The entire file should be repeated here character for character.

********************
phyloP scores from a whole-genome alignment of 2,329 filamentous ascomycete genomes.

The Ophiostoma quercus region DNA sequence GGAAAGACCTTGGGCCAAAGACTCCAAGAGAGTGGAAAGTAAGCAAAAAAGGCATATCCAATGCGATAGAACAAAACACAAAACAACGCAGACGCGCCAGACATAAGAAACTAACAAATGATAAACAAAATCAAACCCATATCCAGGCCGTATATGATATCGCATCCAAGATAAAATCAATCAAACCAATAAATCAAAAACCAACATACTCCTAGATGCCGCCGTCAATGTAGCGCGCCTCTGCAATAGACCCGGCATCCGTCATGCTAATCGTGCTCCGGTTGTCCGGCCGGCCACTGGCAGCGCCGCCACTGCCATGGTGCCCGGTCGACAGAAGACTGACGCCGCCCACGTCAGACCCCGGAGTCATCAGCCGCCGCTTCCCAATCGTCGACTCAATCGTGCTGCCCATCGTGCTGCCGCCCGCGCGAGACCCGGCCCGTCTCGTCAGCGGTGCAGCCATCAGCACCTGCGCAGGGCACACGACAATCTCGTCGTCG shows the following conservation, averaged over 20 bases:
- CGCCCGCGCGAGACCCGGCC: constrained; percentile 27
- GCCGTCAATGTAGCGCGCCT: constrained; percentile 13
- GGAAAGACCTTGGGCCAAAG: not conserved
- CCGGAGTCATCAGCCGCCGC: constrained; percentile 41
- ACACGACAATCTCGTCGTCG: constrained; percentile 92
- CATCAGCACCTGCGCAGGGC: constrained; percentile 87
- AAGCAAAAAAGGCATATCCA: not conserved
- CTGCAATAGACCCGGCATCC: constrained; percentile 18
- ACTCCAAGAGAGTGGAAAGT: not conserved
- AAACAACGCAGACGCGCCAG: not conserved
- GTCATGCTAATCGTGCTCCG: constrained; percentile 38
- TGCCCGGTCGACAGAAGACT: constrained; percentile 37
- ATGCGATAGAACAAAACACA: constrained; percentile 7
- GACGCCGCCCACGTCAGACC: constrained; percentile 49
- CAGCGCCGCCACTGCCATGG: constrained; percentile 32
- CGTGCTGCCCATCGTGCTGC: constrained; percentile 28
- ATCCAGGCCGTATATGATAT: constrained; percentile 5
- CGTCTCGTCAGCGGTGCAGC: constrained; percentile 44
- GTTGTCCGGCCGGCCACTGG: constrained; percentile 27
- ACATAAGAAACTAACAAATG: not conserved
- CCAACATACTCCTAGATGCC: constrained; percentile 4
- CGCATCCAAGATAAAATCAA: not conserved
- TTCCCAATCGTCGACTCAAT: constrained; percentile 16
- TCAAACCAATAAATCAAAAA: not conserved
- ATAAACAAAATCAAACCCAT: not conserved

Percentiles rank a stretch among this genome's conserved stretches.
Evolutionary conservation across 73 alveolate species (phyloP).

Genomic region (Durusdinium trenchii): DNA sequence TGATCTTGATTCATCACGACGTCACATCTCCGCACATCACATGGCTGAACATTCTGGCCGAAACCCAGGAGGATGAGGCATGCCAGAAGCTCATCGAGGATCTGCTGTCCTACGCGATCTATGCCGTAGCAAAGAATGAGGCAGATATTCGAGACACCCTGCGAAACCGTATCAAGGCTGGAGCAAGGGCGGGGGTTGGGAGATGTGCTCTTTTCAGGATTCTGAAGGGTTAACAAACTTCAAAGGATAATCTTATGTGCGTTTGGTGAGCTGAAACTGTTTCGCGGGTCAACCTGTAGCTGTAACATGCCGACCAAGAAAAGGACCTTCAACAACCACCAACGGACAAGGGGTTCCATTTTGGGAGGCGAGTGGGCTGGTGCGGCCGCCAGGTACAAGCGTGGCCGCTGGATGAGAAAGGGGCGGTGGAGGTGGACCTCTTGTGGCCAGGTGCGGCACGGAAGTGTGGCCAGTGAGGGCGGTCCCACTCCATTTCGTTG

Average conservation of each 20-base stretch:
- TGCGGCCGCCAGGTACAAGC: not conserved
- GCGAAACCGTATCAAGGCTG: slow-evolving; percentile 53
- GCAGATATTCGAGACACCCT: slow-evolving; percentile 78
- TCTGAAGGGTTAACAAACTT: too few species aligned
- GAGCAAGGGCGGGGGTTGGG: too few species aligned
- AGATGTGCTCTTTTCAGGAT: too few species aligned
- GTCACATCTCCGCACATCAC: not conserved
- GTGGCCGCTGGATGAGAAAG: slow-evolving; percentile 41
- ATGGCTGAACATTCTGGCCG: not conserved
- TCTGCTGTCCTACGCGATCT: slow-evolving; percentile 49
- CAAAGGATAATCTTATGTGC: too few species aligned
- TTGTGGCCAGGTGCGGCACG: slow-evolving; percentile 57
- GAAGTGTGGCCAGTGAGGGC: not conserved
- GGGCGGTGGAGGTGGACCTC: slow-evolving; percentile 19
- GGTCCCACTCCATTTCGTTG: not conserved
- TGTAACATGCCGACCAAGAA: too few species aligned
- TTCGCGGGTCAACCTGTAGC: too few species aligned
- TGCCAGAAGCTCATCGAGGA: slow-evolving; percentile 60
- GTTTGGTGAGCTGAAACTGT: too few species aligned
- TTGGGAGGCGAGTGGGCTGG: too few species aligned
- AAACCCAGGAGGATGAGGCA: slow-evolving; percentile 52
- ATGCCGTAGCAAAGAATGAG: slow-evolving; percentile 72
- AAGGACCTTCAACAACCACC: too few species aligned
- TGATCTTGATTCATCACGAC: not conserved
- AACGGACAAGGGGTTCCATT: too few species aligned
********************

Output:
phyloP scores from a whole-genome alignment of 2,329 filamentous ascomycete genomes.

The Ophiostoma quercus region DNA sequence GGAAAGACCTTGGGCCAAAGACTCCAAGAGAGTGGAAAGTAAGCAAAAAAGGCATATCCAATGCGATAGAACAAAACACAAAACAACGCAGACGCGCCAGACATAAGAAACTAACAAATGATAAACAAAATCAAACCCATATCCAGGCCGTATATGATATCGCATCCAAGATAAAATCAATCAAACCAATAAATCAAAAACCAACATACTCCTAGATGCCGCCGTCAATGTAGCGCGCCTCTGCAATAGACCCGGCATCCGTCATGCTAATCGTGCTCCGGTTGTCCGGCCGGCCACTGGCAGCGCCGCCACTGCCATGGTGCCCGGTCGACAGAAGACTGACGCCGCCCACGTCAGACCCCGGAGTCATCAGCCGCCGCTTCCCAATCGTCGACTCAATCGTGCTGCCCATCGTGCTGCCGCCCGCGCGAGACCCGGCCCGTCTCGTCAGCGGTGCAGCCATCAGCACCTGCGCAGGGCACACGACAATCTCGTCGTCG shows the following conservation, averaged over 20 bases:
- CGCCCGCGCGAGACCCGGCC: constrained; percentile 27
- GCCGTCAATGTAGCGCGCCT: constrained; percentile 13
- GGAAAGACCTTGGGCCAAAG: not conserved
- CCGGAGTCATCAGCCGCCGC: constrained; percentile 41
- ACACGACAATCTCGTCGTCG: constrained; percentile 92
- CATCAGCACCTGCGCAGGGC: constrained; percentile 87
- AAGCAAAAAAGGCATATCCA: not conserved
- CTGCAATAGACCCGGCATCC: constrained; percentile 18
- ACTCCAAGAGAGTGGAAAGT: not conserved
- AAACAACGCAGACGCGCCAG: not conserved
- GTCATGCTAATCGTGCTCCG: constrained; percentile 38
- TGCCCGGTCGACAGAAGACT: constrained; percentile 37
- ATGCGATAGAACAAAACACA: constrained; percentile 7
- GACGCCGCCCACGTCAGACC: constrained; percentile 49
- CAGCGCCGCCACTGCCATGG: constrained; percentile 32
- CGTGCTGCCCATCGTGCTGC: constrained; percentile 28
- ATCCAGGCCGTATATGATAT: constrained; percentile 5
- CGTCTCGTCAGCGGTGCAGC: constrained; percentile 44
- GTTGTCCGGCCGGCCACTGG: constrained; percentile 27
- ACATAAGAAACTAACAAATG: not conserved
- CCAACATACTCCTAGATGCC: constrained; percentile 4
- CGCATCCAAGATAAAATCAA: not conserved
- TTCCCAATCGTCGACTCAAT: constrained; percentile 16
- TCAAACCAATAAATCAAAAA: not conserved
- ATAAACAAAATCAAACCCAT: not conserved

Percentiles rank a stretch among this genome's conserved stretches.
Evolutionary conservation across 73 alveolate species (phyloP).

Genomic region (Durusdinium trenchii): DNA sequence TGATCTTGATTCATCACGACGTCACATCTCCGCACATCACATGGCTGAACATTCTGGCCGAAACCCAGGAGGATGAGGCATGCCAGAAGCTCATCGAGGATCTGCTGTCCTACGCGATCTATGCCGTAGCAAAGAATGAGGCAGATATTCGAGACACCCTGCGAAACCGTATCAAGGCTGGAGCAAGGGCGGGGGTTGGGAGATGTGCTCTTTTCAGGATTCTGAAGGGTTAACAAACTTCAAAGGATAATCTTATGTGCGTTTGGTGAGCTGAAACTGTTTCGCGGGTCAACCTGTAGCTGTAACATGCCGACCAAGAAAAGGACCTTCAACAACCACCAACGGACAAGGGGTTCCATTTTGGGAGGCGAGTGGGCTGGTGCGGCCGCCAGGTACAAGCGTGGCCGCTGGATGAGAAAGGGGCGGTGGAGGTGGACCTCTTGTGGCCAGGTGCGGCACGGAAGTGTGGCCAGTGAGGGCGGTCCCACTCCATTTCGTTG

Average conservation of each 20-base stretch:
- TGCGGCCGCCAGGTACAAGC: not conserved
- GCGAAACCGTATCAAGGCTG: slow-evolving; percentile 53
- GCAGATATTCGAGACACCCT: slow-evolving; percentile 78
- TCTGAAGGGTTAACAAACTT: too few species aligned
- GAGCAAGGGCGGGGGTTGGG: too few species aligned
- AGATGTGCTCTTTTCAGGAT: too few species aligned
- GTCACATCTCCGCACATCAC: not conserved
- GTGGCCGCTGGATGAGAAAG: slow-evolving; percentile 41
- ATGGCTGAACATTCTGGCCG: not conserved
- TCTGCTGTCCTACGCGATCT: slow-evolving; percentile 49
- CAAAGGATAATCTTATGTGC: too few species aligned
- TTGTGGCCAGGTGCGGCACG: slow-evolving; percentile 57
- GAAGTGTGGCCAGTGAGGGC: not conserved
- GGGCGGTGGAGGTGGACCTC: slow-evolving; percentile 19
- GGTCCCACTCCATTTCGTTG: not conserved
- TGTAACATGCCGACCAAGAA: too few species aligned
- TTCGCGGGTCAACCTGTAGC: too few species aligned
- TGCCAGAAGCTCATCGAGGA: slow-evolving; percentile 60
- GTTTGGTGAGCTGAAACTGT: too few species aligned
- TTGGGAGGCGAGTGGGCTGG: too few species aligned
- AAACCCAGGAGGATGAGGCA: slow-evolving; percentile 52
- ATGCCGTAGCAAAGAATGAG: slow-evolving; percentile 72
- AAGGACCTTCAACAACCACC: too few species aligned
- TGATCTTGATTCATCACGAC: not conserved
- AACGGACAAGGGGTTCCATT: too few species aligned